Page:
Important Australian + International Fine Art
26 August 2015


born 1940

oil on linen

90.0 x 60.0 cm

signed and dated verso: BOOTH 2004

Private sale

Rex Irwin Art Dealer, Sydney (label attached verso) 
Private collection, Sydney


Peter Booth, Rex Irwin Art Dealer, Sydney, 21 June – 16 July 2005, cat. 3 (illus. in exhibition catalogue)

Catalogue text

Painting (Three Figures), painted soon after his major retrospective at the National Gallery of Victoria, captures a typically arresting moment from the universe of Peter Booth.1 After this intense period of reflection and attention, he exhibited a collection of paintings featuring thick, lumbering single figures which Sebastian Smee described as 'stick[ing]in the mind like lumps in the throat.'2 The exception in the exhibition was this painting, a serious trio posed as if beginning an ill-fated journey.

Peter Booth's figures have a remarkably consistent dynamic. Their character is instantly comprehended, yet they inspire endless questions. What are they doing? Who are they? Where are they going? It is the way children must see men (for it is always men or monsters with Booth). This quality, being both direct and indirect, give Booth's figures their electricity.

Painting (Three Figures) was exhibited alongside Booth's winter scenes. This is a season most readily associated with the artist's landscapes, but extreme climates - snowstorms, asteroid showers, the dark dead of night - are the natural place for his figures. The crisp light blue sky is painted with icy-white highlights, while the round heads of the three men have touches of soft pink and are outlined in pale grey. In contrast, their colourful clothes are almost jewel-toned in purple, red and olive green. The motif of a man wearing a thick brown fur has featured in Booth's work since the mid-1990s, most recently reappearing in his 2015 exhibition.3 His bulk and his extravagance identifies him as one of the most solid of Booth's line-up of heavy figures. The man in the fur, the wintry chill and the competitive spirit suggest the three Brothers Karamazov as a potential literary reference for this work. Although Smee commented on this fraternal atmosphere, he emphasised the light side of Booth's absurd characters, rather than their Dostoevskian angst: 'His best work exudes a great brotherly fund of compassion, a fellow feeling for the isolated, the untethered and the thick-headed. It also allows us to laugh.'4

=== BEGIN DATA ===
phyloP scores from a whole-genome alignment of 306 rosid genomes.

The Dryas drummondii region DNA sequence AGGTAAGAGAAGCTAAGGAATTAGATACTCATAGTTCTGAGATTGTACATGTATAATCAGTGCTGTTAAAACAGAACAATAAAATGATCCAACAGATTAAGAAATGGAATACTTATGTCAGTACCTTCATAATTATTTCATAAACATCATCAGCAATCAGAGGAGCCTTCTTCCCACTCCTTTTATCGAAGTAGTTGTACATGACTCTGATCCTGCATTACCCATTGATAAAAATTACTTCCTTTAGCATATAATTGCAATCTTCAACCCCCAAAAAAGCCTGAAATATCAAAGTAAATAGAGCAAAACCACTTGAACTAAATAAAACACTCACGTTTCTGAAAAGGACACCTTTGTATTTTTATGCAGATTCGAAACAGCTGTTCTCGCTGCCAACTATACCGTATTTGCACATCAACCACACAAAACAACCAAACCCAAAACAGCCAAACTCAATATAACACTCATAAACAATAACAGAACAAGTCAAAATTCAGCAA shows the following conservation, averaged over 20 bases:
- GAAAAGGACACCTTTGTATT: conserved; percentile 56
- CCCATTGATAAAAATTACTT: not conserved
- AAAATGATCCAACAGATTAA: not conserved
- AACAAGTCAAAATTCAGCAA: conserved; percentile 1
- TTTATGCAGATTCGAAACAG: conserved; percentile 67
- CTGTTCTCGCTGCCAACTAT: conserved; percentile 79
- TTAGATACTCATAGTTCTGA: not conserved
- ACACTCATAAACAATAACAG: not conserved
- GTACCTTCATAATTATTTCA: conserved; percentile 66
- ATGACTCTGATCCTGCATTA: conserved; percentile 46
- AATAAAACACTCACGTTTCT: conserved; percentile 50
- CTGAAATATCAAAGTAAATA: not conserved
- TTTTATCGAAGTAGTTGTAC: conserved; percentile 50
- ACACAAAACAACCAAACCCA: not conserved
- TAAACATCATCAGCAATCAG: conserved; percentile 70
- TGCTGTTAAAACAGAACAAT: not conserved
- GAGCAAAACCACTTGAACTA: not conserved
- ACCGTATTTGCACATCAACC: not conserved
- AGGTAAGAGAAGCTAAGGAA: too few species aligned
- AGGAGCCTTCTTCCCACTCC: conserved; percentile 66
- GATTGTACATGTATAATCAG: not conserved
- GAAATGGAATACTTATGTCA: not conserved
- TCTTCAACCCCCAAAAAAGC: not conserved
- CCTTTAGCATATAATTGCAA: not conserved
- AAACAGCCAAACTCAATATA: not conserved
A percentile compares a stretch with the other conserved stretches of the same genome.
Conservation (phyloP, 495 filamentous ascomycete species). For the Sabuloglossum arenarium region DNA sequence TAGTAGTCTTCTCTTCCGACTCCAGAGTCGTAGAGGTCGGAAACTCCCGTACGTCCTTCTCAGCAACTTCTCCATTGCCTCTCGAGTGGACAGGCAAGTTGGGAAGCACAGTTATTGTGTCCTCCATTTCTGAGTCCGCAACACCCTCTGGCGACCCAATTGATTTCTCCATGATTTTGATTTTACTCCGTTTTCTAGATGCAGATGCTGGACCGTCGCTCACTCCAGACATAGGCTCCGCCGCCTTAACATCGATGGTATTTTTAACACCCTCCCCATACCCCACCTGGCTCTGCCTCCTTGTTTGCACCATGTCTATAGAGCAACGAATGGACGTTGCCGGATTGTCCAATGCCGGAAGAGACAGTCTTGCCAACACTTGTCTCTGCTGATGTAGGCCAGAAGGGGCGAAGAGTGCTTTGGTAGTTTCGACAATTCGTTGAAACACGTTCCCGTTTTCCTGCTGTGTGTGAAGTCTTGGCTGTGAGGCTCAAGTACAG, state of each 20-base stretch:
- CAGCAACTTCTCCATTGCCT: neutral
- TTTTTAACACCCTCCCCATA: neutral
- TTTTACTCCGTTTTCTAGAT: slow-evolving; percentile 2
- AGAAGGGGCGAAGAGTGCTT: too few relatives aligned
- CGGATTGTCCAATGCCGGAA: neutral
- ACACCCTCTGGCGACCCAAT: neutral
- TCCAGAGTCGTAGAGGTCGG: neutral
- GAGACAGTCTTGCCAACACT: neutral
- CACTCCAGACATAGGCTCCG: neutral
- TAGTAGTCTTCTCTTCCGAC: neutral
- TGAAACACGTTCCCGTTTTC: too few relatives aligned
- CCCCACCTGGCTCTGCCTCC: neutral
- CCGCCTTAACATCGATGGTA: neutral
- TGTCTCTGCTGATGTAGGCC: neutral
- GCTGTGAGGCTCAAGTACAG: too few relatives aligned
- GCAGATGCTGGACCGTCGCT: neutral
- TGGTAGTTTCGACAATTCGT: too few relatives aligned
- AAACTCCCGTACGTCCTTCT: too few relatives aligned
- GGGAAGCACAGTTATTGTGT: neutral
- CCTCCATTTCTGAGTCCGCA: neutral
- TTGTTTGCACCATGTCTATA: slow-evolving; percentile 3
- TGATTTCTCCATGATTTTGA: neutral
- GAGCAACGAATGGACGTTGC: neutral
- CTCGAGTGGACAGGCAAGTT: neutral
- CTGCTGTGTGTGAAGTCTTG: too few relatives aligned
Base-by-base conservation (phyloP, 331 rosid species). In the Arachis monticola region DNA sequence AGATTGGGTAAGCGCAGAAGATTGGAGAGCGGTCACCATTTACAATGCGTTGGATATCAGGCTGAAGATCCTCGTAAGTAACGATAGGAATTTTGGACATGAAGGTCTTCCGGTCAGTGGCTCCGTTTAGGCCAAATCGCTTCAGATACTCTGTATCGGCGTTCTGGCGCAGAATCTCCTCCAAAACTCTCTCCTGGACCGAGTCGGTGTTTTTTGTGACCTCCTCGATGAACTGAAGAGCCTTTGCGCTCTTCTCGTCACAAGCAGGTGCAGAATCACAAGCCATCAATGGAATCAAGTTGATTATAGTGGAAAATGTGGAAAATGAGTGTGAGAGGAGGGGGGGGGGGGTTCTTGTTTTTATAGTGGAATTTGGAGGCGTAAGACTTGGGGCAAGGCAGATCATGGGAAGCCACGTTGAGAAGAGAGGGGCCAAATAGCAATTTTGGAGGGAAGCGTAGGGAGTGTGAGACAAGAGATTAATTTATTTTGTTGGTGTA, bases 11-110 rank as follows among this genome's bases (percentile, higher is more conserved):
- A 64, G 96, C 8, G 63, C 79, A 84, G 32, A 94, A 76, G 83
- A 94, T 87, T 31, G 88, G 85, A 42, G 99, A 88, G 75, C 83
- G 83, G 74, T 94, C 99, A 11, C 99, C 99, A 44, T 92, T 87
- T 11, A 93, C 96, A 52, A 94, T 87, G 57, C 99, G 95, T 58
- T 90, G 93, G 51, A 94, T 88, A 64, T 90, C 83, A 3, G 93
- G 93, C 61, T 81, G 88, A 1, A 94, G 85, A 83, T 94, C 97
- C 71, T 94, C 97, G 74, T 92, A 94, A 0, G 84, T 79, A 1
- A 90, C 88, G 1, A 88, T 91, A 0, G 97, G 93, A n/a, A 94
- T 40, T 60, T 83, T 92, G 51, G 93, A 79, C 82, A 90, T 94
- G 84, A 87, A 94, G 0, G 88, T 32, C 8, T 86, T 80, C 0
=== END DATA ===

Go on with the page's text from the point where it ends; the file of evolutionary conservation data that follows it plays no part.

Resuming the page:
1. Peter Booth: Human|Nature, National Gallery of Victoria, Melbourne, 29 November 2003 - 29 February 2004
2. Smee, S., exhibition essay for Peter Booth, Rex Irwin Art Dealer, Sydney, 21 June - 16 July 2005
3. Peter Booth | Painting 2012 - 2015, Karen Woodbury Gallery, Melbourne, 2 - 27 June 2015
4. Op. cit.